DNF. I really liked the premise but the writing did not work for me at all. It wouldn't be fair to the book if I finished reading and gave it a low rating.
Very powerful and well-crafted. Reminded me of why I love fantasy so much. I'll be reading more from this author for sure.
THANK YOU for the content warnings. Gold star for that.
The writing style (a lot of narrative distance) didn't work for me personally and knowing the content I was in for, I decided to stop after chapter 1 (4%). That said, there are some cool aspects to the story and I see this going over well with the right audience.
Thank you to NetGalley and Tor for the ARC.
The Water Outlaws is epic and action-packed. Huang's descriptions of fight scenes are cinematic and fluid, and the political and societal discussions are just as compelling. The worldbuilding and magic system is relatively simple but perfectly executed.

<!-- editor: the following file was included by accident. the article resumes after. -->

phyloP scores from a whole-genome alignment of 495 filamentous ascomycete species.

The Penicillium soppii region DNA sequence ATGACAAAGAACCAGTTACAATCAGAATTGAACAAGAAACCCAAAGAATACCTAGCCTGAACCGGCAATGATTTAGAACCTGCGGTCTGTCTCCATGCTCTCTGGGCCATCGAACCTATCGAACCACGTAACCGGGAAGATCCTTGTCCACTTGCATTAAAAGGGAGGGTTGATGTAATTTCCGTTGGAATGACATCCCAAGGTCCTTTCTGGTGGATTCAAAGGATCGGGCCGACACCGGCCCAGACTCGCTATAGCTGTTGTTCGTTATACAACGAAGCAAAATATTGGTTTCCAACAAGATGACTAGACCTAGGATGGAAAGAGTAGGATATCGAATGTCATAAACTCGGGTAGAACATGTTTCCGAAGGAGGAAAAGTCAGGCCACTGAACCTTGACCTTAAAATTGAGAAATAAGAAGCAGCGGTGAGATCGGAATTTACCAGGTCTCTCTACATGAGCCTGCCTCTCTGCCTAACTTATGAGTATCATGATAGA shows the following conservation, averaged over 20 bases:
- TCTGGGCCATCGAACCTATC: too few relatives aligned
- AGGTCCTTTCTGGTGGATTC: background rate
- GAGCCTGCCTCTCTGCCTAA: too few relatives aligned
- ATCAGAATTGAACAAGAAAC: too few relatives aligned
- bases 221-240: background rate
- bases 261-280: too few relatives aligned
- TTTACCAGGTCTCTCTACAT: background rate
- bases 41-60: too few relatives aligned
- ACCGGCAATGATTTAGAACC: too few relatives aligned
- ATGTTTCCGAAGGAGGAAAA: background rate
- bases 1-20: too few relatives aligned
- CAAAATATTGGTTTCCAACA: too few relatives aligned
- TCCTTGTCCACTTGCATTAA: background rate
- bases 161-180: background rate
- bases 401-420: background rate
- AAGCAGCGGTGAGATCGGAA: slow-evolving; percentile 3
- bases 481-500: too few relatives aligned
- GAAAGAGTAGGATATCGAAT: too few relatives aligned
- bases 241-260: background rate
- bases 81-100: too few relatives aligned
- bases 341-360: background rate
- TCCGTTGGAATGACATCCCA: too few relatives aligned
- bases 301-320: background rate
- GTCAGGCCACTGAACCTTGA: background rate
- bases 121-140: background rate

I do think that I would have enjoyed the book more if the side characters (of which there are many) were fleshed out further. I loved reading about the bandits of Liangshan, but never felt like they were truly a 'family', even though that is a huge component of the story. This is still a great story for anyone into historical fantasies or retellings!
A group of mostly female outlaws, skilled in martial arts and composed of murderers, smugglers, and cutthroats fights for justice in this action-packed historical fantasy.
The Water Outlaws is a retelling of the Chinese classic Water Margin, which follows a group of Robin Hood-esque badass women and gender-nonconforming folk. I had no background knowledge of the original tale, and I was instantly hooked.